Cox would spend the rest of his life trying to purchase his one-time host’s liberty. While his efforts were ultimately fruitless, they did get Sori another form of currency––local celebrity.
Word of the fantastical story of chance meetings on either side of the Atlantic spread quickly around town and when Andrew Marschalk, a local newspaperman, heard about it, his interest was piqued. After Marschalk found out Sori spoke Arabic, he leapt to the conclusion that Sori was Moroccan.
Not wanting to slow his enthusiasm, and probably also understanding the American racial hierarchy that placed Moors well above West Africans, Sori chose not to correct him. It would be the first of many strategic evasions Sori would make in the years to come.
Sori asked Marschalk to help him get a letter to Africa and Marschalk agreed. Sori took several years but eventually produced what was likely copied Quranic verses. Marschalk used them to “authenticate” Sori’s Moorish origins and attached his own letter expressing Sori’s desire to join his relatives in Morocco, which he sent to the United States consul in Tangier, Morocco. Word of Sori’s predicament eventually got to the Sultan of Morocco and from there, the news of a captive royal wound its way to the United States government. Worried about diplomatic relations, Secretary of State Henry Clay arranged for Sori’s release on February 22, 1828.
Foster agreed to Sori’s release, with compensation, under one condition: that he be transported directly back to Africa without ever enjoying “the privileges of a free man within the United States of America.”
Sori is released from bondage after 40 years
Sori’s freedom was imminent but Isabella’s and his children were not. His determination to return to Fouta Djallon was matched by his refusal not to do so without his family.
As he prepared to travel to Washington, D.C. from which he would set sail to Africa, word of his epic grew. Newspapers covered his odyssey and events along his route were planned in his honor. Everywhere he went, word of an enslaved man who could not only read and write but was a skilled orator and claimed to be a Muslim prince drew crowds of shocked and gawking onlookers.
Before he left Natchez, Marschalk gifted him a traditional “Moorish costume” for the trip, upping the absurdity of his deception. Sori was a showman and planned to use the trip as an opportunity to fundraise for his children’s freedom—a costume could only help.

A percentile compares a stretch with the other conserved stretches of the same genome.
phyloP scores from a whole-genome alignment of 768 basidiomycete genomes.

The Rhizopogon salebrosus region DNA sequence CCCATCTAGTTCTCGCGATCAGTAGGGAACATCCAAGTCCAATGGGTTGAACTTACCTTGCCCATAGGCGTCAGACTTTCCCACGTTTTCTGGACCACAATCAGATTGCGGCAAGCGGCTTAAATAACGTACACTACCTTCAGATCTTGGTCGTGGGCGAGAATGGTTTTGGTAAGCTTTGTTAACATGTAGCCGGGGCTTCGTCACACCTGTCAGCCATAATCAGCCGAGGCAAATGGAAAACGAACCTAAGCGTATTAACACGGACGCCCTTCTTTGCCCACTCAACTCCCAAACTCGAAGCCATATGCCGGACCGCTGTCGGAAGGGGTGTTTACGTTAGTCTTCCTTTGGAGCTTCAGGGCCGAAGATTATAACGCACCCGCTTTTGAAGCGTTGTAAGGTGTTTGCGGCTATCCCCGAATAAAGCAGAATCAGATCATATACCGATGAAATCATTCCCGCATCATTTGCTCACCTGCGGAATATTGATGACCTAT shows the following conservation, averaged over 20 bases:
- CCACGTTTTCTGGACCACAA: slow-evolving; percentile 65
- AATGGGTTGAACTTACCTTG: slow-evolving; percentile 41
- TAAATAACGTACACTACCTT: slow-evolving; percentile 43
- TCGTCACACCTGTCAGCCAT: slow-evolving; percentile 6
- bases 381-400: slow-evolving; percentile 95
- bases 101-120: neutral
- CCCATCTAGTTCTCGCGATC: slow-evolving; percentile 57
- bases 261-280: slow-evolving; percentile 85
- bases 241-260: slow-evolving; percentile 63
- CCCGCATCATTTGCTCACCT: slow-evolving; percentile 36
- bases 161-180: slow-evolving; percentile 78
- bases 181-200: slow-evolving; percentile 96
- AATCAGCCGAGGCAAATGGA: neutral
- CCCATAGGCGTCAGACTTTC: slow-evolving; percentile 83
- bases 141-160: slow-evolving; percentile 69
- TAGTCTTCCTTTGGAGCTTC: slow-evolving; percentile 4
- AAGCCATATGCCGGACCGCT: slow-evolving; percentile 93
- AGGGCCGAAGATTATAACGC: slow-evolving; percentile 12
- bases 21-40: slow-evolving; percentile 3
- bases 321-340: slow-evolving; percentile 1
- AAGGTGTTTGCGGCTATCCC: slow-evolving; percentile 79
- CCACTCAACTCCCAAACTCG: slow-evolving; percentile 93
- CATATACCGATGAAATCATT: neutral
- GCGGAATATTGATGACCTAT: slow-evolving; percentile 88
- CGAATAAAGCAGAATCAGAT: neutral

He was quickly able to buy Isabella’s freedom, but he had to continue soliciting donations for his children, asking even President John Quincy Adams for funding, which Adams refused.
His story once again caught the attention of an influential figure, this time Thomas H. Gallaudet, one of the founders of the American School for the Deaf. He was part of the American Colonization Society who saw Sori as an opportunity to spread Christianity across Africa. Sori also saw an opportunity, the chance to rub shoulders with men with deep pockets.
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To prove his commitment to Christianity, Gallaudet asked him to write the Lord’s Prayer in Arabic for use in missionary work; Sori complied. By the late 1820s, the abolitionist movement was picking up steam and Sori, whose tale was a powerful indictment of slavery, was beginning to stoke resentment among southerners fighting to retain the practice.
At the time, Andrew Jackson was preparing for a presidential bid against Adams and used Sori as a campaign tool, ridiculing Adams for his support. Foster caught wind of Sori’s efforts to free his enslaved children, and threatened to revoke Sori’s freedom. Marschalk, not wanting to come down on the wrong side of power, turned his back on Sori.
Sori’s tale of Moroccan descent unravelled when he explained to Adams that it wasn’t exactly where he wanted to return to. Public support began to dry up and after almost a year, Sori had only half the funds needed to free his children.
Once again, Sori set sail across the Atlantic––this time joined by his wife and with the U.S. government footing the bill––desperately hoping their children would be able to follow. When he arrived in Monrovia, Liberia in March of 1829 the first thing he did was unroll his prayer mat and bow to the earth.
Sick and weakened by the journey, Sori would contract a fever just four months later and die at age 67. He would never return to Fouta Djallon or see his children again.
Years later, Gallaudet would find out that Sori had not, in fact, written the Lord’s Prayer when proving his commitment to Christianity. He had instead copied the first chapter of the Quran—sometimes, history isn’t written by the victors.